Wednesday, June 19, 2013

Bones -Review- Peoples Theatre

Peoples Theatre

18th June 2013

As part of the Festival Of The North East 2013 People's Theatre bring back to the region Peter Straughan's Bones.
Bones is the story of Benny, Ruben Stein, Beck, Moon and the run down 1960's porn cinema/club that they are struggling to run.
Monies are owed to the local gangster running a protection racket, he wields his 'business' with an iron rod...or as Benny the owner finds out a hefty kick in the face.
Times are hard and the flow of mac wearing punters has all but dried up. To while away the time in the cinema, Beck and Moon watch and argue over Bogart and Cagney films, strangely in fancy dress!
Beck's is full of bravado, and is one short hop and skip away to becoming the next new Geordie Mafioso (in his head anyways), whilst Moon is just happy go lucky, working along side his mates, although he would love to get away from the horrors of what he has to clean up at the end of the films (I hope rubber gloves are provided for him!).
Benny and Ruben are Jewish brothers (same mother, different fathers) although not much love is lost between them. Ruben is not coping very well with the loss of his twin in a fire started by his father many years ago. Benny and Ruben both have the same self styled loathing of their religion, which triggers a lot of disharmony between them.
This disharmony goes well out of control when one quiet day Reggie Kray stumbles into the club, looking for a girl whom he can have his evil way with. Ruben tells him he will sort him out, before serving heavy alcohol.
The kray situation leads to a lot of hype, delusions of grandeur and lots and lots of confusion.
Ruben thinking that he can solve the problems of the club and get a nice little earner for his collegues, decides to get Reg drunk, tie him up and submit a ransom request to Reg's brother Ronnie.
Not everything is as it seems though, and the manic desperation of confusion leads the foursome to come up with a solution to their little 'cockney' problem. Their dawning realisation that their money problems are merely a pin prick in the ocean.

With a fantastic stage setting of the run down club (Peter Harrison), cigarette smoke wafting with every breath, the players acted their hearts out. Very funny black humour, laced with a lot of 'turn your hair blue' language transformed the People's into memories of the bygone age...not to say that everybody in the audience, of course, has memories of a 1960's porn club!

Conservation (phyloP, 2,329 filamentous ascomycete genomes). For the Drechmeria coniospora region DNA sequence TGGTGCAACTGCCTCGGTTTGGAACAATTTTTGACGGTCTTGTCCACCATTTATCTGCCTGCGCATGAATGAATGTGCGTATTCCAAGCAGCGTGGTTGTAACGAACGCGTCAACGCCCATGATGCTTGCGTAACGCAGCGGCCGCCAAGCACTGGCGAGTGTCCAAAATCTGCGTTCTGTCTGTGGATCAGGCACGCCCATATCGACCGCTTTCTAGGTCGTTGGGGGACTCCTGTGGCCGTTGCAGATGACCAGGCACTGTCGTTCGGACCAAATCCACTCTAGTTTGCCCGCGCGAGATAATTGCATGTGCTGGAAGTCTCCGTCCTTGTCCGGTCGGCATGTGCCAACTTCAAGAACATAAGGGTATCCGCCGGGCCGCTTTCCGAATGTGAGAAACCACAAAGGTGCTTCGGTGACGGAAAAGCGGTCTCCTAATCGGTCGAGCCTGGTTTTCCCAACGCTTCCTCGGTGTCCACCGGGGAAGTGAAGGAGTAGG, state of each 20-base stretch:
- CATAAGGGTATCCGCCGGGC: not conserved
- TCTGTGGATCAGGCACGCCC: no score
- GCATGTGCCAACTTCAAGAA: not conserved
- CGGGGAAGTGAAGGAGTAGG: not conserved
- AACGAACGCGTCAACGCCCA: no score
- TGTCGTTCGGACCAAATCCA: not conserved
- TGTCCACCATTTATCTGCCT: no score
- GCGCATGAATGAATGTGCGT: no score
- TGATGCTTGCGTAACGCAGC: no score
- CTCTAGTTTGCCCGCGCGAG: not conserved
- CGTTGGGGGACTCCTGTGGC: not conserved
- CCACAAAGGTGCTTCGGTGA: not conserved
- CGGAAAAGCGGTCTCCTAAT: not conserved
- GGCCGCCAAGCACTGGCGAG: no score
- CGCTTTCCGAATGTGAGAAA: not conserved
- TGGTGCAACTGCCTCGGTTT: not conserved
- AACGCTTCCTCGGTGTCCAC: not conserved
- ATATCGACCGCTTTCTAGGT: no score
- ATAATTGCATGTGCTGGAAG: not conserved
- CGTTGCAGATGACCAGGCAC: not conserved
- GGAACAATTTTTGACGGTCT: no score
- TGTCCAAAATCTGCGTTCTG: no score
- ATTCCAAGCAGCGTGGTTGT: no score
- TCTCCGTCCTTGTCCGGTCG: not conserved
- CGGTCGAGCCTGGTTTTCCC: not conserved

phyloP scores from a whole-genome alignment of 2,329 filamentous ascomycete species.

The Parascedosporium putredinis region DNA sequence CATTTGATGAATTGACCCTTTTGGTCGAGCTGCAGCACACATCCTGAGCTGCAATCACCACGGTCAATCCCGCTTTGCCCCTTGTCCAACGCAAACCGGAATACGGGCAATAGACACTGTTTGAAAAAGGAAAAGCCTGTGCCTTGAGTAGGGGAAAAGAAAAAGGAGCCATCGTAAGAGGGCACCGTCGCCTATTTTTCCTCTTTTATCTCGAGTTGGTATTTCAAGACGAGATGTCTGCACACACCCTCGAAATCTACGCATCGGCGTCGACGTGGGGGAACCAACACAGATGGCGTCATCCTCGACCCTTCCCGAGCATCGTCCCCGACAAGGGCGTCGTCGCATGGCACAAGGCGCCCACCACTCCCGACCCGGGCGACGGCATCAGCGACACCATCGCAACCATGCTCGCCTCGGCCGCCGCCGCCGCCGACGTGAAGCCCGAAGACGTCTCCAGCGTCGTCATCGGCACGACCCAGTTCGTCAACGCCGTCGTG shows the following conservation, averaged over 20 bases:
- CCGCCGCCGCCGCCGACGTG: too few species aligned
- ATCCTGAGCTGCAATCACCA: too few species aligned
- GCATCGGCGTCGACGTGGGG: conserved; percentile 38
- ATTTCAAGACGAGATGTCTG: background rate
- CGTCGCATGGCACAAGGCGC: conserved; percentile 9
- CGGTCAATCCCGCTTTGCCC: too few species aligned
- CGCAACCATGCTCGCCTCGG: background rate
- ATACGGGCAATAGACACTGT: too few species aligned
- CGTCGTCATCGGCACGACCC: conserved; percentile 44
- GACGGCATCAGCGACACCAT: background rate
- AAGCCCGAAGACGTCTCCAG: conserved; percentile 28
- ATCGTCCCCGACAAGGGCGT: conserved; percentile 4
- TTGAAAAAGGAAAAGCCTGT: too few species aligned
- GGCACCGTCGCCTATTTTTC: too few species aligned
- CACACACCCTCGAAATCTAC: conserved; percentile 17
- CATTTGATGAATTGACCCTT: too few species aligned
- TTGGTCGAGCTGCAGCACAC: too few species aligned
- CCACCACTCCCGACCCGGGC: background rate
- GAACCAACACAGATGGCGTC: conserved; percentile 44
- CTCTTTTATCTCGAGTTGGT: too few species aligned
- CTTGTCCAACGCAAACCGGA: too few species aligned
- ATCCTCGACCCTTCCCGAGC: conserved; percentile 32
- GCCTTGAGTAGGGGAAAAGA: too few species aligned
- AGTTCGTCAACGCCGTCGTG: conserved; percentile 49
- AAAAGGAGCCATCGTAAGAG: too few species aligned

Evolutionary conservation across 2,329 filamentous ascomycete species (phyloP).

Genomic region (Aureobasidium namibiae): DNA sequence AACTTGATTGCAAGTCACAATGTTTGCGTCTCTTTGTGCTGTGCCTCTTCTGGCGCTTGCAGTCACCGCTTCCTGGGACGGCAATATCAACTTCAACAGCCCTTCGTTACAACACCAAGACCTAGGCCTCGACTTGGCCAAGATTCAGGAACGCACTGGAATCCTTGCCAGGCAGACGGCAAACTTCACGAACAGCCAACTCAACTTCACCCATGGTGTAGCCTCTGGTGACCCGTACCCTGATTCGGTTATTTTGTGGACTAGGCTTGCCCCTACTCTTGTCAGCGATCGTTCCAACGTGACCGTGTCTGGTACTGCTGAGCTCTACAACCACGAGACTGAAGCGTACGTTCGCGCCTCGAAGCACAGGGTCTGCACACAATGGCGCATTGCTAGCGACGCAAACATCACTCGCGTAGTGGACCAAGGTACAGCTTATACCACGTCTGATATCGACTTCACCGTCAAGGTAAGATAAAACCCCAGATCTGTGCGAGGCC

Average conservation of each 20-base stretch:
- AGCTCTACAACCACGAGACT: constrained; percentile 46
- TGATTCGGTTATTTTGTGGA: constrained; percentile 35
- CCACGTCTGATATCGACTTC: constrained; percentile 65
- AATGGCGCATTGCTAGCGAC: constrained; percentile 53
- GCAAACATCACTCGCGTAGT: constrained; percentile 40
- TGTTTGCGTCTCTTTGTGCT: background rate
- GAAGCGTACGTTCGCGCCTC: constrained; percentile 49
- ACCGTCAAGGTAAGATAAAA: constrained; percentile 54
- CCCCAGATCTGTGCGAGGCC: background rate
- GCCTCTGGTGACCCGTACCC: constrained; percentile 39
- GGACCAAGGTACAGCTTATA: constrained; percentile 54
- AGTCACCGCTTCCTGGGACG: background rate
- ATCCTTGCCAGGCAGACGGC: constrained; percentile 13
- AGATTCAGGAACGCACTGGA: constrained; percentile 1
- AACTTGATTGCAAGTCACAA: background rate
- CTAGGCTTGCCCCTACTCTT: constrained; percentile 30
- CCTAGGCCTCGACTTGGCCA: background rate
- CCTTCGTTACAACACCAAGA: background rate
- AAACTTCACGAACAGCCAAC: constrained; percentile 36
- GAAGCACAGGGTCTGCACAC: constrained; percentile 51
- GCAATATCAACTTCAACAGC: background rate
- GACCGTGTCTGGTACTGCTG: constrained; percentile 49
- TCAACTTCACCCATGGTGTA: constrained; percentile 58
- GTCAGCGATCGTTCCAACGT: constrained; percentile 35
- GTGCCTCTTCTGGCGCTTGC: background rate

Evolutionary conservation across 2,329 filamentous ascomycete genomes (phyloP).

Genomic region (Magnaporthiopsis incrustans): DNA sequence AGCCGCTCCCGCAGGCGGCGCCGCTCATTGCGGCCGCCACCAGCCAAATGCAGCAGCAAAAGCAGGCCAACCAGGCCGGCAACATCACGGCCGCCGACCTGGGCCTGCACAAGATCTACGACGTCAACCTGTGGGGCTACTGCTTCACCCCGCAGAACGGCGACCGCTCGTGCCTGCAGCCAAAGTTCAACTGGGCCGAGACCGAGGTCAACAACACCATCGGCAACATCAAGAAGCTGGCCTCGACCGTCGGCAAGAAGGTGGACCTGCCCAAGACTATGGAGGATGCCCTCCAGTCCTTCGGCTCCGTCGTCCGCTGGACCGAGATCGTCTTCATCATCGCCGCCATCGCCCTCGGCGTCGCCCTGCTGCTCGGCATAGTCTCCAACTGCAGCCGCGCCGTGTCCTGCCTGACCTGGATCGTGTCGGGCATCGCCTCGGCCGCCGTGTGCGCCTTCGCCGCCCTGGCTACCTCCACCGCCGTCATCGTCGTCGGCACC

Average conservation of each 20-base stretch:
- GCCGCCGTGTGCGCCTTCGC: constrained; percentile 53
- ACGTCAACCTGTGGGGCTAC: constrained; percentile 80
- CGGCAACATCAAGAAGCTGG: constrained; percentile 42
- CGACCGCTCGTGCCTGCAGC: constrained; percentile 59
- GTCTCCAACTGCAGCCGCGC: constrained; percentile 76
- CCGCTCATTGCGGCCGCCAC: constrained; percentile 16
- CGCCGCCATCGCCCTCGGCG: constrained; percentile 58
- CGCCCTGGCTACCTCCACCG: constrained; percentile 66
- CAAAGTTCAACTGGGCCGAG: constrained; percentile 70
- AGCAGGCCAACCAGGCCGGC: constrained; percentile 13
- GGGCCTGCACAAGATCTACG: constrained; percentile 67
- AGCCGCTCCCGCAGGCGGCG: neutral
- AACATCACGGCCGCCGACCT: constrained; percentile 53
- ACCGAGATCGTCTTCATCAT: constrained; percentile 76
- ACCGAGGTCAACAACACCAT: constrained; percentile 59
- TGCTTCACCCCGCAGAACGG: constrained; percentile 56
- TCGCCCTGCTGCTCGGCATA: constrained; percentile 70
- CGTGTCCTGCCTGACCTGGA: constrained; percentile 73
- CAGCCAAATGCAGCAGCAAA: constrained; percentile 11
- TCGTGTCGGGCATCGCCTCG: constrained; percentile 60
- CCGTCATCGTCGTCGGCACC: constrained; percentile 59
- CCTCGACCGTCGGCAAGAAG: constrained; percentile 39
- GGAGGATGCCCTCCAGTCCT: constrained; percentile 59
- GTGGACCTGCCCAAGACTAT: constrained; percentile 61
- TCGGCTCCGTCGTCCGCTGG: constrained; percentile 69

The acting was slick, fresh and with the writing skills of Straughan's talent, very very real.
Steve Robertson, playing the very hassled Benny was top class as he fought for some kind of sanity amongst the madness of the situation. I have seen Steve before at the People's but never as strong as this.
As Reggie, Kevin Gibson was superb, his accent alone would win competitions, again I have seen Kevin before, but that was totally surpassed by this performance. A very real and delightful display.
Simon Motie as Ruben fitted very well into his edgy character, a really good performance bouncing well off the others in the cast.
Micky McGregor and Keith Henderson, playing Beck and Moon, both lit the stage up with lightening glimpses of fab humour, along with a super array of fancy dress of course.
Directors Pat Haggerty and Catherine Edwards, must be thrilled with their efforts. To get this play back into the hearts and minds of the people, meant a solid performance had to be achieved. This play was spot on. A breath of fresh air (..well Woodbine smelling fresh air!)
If you want fast paced, black humoured comedy, with some fantastic acting all intertwined, then get yourself along to the People's. It is a must.

Bones is playing until Sat 22 June.

Michael Hunter

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